Could Raspberry Pi shares hit £5 by 2030?

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So far, Raspberry Pi (LSE: RPI) has certainly been a sweet-tasting investment. On the day the budget computer maker listed in London earlier this month, priced at £2.80, shares soared at one point as much as 40% above the listing price. Raspberry Pi shares are still trading around a third higher than the listing price.

Did the underwriters of the listing price them too cheaply? I think so: such a jump suggests a higher price could have worked.

But that is now water under the bridge. As an investor, the question I am asking myself is whether I ought to add Raspberry Pi shares to my portfolio in the hope of future price growth.

Setting a long-term target

As a believer in the long-term approach to investing, I tend to ask myself how well I think a share might perform over the course of years.

If Raspberry Pi shares can go up another 33%, as they have done since listing, they will hit £5. If the share price can go up by less than 6% each year, it would have topped £5 by 2030.

That might not sound exciting. After all, the company does not yet pay a dividend and 6% annual growth is little more than the current interest rate set by the Bank of England. Putting my money in a bank would carry almost no risk of capital loss, unlike buying shares of any company.

Then again, Raspberry Pi is a rare British technology success story on the London market right now. Its simple computers have been enormously popular with budget shoppers, while the straightforward nature of their design means that there is a host of possible uses that could help spur growth.

Remember when Apple launched the iPad, people asked why anyone would want what seemed like an oversized smartphone. Nobody asks that nowadays, with iPads used in swathes of situations from hotel check-ins to warehouse management.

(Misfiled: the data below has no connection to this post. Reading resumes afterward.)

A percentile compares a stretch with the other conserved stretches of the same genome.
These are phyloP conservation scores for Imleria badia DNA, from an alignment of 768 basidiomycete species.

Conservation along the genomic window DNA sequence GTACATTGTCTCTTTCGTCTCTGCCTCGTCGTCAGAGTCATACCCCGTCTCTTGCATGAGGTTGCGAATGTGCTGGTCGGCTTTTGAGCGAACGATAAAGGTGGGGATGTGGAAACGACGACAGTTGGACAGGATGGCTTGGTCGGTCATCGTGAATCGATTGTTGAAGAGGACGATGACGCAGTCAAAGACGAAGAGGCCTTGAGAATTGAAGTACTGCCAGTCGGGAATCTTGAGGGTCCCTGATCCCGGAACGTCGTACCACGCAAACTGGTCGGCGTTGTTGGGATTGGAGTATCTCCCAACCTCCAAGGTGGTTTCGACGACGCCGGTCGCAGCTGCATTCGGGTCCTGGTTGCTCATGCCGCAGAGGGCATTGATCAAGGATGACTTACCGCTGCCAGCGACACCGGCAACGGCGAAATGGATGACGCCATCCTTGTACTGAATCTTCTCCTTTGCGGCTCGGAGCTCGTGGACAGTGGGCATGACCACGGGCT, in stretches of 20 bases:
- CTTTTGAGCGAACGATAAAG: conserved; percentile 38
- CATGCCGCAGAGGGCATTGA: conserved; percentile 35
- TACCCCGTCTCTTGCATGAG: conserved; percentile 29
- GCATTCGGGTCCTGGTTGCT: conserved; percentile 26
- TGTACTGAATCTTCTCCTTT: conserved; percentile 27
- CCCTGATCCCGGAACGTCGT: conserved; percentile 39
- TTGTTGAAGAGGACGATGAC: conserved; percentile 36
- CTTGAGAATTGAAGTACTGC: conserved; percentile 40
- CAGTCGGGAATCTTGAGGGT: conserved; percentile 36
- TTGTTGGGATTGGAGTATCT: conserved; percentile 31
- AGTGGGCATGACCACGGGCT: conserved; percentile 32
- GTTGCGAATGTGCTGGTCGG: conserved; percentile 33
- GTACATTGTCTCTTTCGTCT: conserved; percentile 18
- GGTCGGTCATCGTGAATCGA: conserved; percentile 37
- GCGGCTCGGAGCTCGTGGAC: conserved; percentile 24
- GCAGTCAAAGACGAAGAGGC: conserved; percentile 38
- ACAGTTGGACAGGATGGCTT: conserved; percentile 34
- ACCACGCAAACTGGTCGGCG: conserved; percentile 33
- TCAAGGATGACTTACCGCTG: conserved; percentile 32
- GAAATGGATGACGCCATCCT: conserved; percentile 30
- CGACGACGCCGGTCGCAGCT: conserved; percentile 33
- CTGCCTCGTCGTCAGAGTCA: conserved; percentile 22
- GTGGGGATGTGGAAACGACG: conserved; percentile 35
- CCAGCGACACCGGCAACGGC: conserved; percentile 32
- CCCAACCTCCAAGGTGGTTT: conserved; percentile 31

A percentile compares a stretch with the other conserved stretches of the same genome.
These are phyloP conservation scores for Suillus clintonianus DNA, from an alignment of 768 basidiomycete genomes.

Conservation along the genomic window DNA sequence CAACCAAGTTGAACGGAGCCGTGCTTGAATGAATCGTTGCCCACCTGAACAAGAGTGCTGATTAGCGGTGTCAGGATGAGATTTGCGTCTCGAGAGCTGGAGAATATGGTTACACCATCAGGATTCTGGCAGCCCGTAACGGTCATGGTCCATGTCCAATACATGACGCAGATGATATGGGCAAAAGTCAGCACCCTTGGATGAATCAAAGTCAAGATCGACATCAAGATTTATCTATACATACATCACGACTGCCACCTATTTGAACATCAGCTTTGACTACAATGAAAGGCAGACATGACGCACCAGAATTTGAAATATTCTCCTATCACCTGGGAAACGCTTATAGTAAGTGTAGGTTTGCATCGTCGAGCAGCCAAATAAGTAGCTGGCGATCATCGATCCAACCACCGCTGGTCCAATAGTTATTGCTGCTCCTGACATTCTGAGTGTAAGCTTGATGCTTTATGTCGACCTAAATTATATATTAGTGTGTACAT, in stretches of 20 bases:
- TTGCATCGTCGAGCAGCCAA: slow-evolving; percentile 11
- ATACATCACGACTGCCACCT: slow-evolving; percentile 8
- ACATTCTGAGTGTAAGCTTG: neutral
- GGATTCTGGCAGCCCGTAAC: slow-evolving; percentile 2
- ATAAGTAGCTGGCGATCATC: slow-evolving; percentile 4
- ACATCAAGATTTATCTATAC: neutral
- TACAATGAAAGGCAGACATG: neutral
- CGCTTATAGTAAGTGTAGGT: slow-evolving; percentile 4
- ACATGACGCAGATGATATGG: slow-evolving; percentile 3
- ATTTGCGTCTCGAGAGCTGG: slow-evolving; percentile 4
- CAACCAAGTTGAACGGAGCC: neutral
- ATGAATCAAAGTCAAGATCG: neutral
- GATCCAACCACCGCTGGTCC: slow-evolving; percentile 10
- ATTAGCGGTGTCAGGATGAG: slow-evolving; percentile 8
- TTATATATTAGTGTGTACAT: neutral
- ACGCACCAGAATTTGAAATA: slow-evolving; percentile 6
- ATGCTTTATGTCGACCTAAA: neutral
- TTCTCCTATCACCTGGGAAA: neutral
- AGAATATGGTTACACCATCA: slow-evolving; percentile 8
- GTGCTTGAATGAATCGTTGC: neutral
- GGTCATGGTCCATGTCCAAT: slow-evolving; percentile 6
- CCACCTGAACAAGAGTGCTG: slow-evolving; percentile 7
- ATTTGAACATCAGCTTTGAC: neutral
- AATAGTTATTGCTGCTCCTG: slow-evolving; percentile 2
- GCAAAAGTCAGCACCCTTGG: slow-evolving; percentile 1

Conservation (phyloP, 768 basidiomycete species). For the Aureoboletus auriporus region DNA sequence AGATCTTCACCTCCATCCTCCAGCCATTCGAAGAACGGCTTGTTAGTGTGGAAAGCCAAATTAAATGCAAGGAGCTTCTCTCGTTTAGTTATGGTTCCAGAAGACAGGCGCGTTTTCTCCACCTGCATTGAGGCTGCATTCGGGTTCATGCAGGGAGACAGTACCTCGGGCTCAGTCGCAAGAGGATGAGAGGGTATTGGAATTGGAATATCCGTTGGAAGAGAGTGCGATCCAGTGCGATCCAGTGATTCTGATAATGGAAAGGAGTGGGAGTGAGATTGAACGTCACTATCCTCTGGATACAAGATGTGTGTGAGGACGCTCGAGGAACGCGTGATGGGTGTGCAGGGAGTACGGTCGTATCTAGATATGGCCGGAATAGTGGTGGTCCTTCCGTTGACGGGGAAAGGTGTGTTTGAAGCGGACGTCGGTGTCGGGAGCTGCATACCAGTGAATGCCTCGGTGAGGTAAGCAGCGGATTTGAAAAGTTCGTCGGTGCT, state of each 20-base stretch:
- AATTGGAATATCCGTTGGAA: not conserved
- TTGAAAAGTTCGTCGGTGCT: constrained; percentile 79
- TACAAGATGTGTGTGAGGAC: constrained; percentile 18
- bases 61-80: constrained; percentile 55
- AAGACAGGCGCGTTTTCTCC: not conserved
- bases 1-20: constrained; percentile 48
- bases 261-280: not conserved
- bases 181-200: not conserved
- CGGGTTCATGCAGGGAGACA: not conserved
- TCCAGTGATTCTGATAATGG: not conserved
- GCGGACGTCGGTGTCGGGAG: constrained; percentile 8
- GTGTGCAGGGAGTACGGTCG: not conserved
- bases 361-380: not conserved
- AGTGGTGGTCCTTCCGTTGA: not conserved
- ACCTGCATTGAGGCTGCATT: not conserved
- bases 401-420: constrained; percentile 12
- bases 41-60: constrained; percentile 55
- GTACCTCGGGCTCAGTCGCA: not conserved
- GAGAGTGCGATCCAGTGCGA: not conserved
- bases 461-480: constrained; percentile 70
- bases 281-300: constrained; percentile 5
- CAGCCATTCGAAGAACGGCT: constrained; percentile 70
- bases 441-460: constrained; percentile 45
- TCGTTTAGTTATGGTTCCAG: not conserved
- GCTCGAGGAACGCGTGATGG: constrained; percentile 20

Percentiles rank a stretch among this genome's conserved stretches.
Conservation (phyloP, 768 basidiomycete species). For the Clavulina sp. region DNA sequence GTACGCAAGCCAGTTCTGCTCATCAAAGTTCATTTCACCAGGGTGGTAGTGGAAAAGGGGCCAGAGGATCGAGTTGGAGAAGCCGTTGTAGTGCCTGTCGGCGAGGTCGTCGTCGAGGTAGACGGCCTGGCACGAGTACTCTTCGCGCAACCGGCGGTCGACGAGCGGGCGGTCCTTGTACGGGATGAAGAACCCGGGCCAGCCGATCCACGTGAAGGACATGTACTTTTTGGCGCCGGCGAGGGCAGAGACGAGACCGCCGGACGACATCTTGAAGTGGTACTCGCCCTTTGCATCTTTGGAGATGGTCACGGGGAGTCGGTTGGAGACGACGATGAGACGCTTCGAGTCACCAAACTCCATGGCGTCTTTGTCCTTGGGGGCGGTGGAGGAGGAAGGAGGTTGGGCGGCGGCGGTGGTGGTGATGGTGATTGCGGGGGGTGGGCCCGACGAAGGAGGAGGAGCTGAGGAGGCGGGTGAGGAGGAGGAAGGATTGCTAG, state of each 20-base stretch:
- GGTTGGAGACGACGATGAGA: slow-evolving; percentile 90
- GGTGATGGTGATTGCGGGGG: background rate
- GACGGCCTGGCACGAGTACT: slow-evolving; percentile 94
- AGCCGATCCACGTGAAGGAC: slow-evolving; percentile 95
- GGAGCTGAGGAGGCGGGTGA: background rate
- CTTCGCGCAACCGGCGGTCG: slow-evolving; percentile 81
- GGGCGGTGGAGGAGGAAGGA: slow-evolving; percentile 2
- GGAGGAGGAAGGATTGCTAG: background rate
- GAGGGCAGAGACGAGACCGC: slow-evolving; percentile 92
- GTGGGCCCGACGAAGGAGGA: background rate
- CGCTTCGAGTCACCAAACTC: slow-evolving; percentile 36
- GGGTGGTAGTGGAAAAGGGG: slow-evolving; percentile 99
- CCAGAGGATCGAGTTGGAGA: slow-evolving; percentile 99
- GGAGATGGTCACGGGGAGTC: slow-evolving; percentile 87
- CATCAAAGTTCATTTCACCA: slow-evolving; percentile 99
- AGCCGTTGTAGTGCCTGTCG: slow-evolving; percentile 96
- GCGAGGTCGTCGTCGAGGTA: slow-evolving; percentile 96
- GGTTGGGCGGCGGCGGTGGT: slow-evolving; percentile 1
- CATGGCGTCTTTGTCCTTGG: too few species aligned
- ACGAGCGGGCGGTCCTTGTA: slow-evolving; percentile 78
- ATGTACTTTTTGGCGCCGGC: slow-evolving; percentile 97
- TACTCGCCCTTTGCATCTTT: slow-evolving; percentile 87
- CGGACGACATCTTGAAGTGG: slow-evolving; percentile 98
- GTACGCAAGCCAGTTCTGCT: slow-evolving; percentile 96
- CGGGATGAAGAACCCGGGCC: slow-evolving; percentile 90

I think Raspberry Pi has a huge untapped market. Last year sales rose 41%, following a 34% jump the year before that.

Upbeat about the business – what about the shares?

A strong brand, unique market positioning, and proprietary technology could keep the Raspberry Pi ecosystem growing at pace. That may be good for the company. Reported profits last year were $31.6m and I think they could grow in future.

But that puts Raspberry Pi shares on a current price-to-earnings ratio of 29. That looks pricy to me. A price of £5 would imply a prospective P/E ratio of around 39.

Again, that looks pricy to me even on a timescale of over five years.

We have seen the business growing quickly. If earnings per share can grow fast enough, the prospective P/E ratio would fall and a £5 price by 2030 could certainly be possible, if not sooner.

However, I see a risk that another company may try to ape the business model and focus on even lower manufacturing costs. Raspberry Pi had a head start, but do did Sinclair and Amstrad in the 1980s.

There is a lot to like here, but the valuation is a bit rich for my tastes at the moment. So I will not be investing.

The post Could Raspberry Pi shares hit £5 by 2030? appeared first on The Motley Fool UK.

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C Ruane has no position in any of the shares mentioned. The Motley Fool UK has recommended Apple. Views expressed on the companies mentioned in this article are those of the writer and therefore may differ from the official recommendations we make in our subscription services such as Share Advisor, Hidden Winners and Pro. Here at The Motley Fool we believe that considering a diverse range of insights makes us better investors.

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